By: Jonathan Tanner
One of the most interesting aspects of the public policy conversations about emerging technology is the simultaneous nature of many challenges countries around the world are facing.
The use of facial recognition on the streets of London which hit the headlines recently is being pursued with a lack of regulatory oversight or public consent that would produce knowing sympathy from citizens in Nairobi and Harare.
The role of disinformation in influencing elections has been under the spotlight during almost every poll in recent years. From WhatsApp in India and Brazil to Facebook in Kenya and the US and Twitter in Nigeria and the UK.
This simultaneity, along with the speed of innovation, presents an opportunity to leave behind the more outdated ideological furniture of the development sector whilst preserving what’s best about modern international cooperation.
For some, ‘development’ is synonymous with efforts to end global poverty via economic and social means. For others, it carries the baggage of asymmetrical power relationships and self-interest disguised as selflessness. Neither view is invalid and nor are they mutually exclusive, but most would agree the world is moving on.
Of course, different countries face different contexts, but many digital dilemmas cut across income-derived country categories or labels like ‘low-income’ and ‘developing’.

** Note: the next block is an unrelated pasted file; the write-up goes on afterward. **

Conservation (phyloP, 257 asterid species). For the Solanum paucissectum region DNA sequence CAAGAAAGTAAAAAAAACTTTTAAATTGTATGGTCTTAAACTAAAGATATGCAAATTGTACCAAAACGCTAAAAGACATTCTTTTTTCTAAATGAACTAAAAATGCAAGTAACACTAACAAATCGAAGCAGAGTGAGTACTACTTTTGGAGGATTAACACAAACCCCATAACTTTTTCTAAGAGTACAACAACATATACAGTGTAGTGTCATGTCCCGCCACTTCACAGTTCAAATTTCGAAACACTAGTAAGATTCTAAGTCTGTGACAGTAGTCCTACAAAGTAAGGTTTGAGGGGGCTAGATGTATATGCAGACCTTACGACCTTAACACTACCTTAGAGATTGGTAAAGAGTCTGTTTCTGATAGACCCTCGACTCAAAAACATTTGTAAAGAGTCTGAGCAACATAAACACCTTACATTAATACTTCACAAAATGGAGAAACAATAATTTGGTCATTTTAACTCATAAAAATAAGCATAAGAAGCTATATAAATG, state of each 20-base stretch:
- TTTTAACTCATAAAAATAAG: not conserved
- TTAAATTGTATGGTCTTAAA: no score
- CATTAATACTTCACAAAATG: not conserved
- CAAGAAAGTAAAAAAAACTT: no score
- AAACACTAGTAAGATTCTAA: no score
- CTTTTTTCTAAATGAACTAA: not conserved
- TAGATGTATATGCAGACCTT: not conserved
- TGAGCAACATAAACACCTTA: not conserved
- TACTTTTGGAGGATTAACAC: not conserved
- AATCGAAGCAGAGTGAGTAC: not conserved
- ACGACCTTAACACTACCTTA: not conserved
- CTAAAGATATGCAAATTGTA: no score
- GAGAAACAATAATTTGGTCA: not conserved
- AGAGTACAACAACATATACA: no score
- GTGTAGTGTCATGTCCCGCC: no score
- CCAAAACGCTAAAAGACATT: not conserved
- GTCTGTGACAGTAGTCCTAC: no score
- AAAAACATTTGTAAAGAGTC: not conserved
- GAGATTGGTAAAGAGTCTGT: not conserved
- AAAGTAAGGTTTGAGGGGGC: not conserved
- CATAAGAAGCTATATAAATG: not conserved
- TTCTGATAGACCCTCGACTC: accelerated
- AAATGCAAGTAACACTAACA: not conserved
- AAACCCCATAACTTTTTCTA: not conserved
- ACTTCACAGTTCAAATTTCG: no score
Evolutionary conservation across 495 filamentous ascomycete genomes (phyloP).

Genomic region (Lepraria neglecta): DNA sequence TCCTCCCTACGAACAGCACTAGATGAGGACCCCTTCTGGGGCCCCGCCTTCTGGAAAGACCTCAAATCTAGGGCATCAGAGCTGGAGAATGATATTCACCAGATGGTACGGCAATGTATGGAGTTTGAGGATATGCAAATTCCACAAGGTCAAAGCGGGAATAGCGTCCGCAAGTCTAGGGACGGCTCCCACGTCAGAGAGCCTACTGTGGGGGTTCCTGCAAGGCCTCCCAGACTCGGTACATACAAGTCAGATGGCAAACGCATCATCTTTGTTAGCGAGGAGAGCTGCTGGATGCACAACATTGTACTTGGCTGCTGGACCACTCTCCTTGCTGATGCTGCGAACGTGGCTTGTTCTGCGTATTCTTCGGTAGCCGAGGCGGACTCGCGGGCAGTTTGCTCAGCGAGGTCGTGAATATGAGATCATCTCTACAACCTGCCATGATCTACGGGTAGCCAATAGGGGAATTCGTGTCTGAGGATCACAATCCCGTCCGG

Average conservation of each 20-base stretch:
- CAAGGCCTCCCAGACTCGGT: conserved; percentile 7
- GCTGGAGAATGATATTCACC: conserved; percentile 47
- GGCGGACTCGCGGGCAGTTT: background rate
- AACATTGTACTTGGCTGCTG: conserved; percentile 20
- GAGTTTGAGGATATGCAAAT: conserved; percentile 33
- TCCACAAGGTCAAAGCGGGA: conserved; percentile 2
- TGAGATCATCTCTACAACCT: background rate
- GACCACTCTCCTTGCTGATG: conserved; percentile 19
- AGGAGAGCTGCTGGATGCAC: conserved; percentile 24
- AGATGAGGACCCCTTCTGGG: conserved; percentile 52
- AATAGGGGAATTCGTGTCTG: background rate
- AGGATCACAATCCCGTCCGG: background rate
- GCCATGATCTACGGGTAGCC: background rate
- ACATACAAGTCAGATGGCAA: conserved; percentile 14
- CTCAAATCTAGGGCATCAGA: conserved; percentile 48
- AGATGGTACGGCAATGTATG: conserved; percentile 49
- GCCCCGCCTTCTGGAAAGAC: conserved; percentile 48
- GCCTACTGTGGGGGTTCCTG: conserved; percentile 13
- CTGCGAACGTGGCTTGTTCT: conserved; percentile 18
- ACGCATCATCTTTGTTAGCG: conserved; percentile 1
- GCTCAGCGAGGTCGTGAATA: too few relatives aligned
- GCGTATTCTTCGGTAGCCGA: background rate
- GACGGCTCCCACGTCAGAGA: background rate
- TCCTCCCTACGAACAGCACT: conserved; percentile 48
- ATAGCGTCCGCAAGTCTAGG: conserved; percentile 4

Different digital journeys
This is why we should consider avoiding the temptation to approach digital as a ‘development’ problem (or opportunity), even if many of the same actors have something to contribute. Given the scale of transformation ahead and the absence of evidence about what works, we should expect countries to undertake very different digital journeys.
Across the world, societies are faced with a shared set of difficult policy dilemmas for which there are no proven answers. In the years ahead, we can confidently predict disruption to job markets from further automation, social tension over civil liberties infringements, changing trade patterns as efforts to address climate change influence demand for natural resources and continued disruption of our information ecosystem.
It is refreshing to recognise that no one country or group of countries currently knows better than any other when it comes to how we create successful digital societies. Unlike the provision of basic public utilities, services and infrastructure, richer nations can’t adopt an often unintentional ‘been there, done that’ superiority when discussing effective regulatory frameworks for AI or what an ethical digital identity system looks like.
Click here to read more.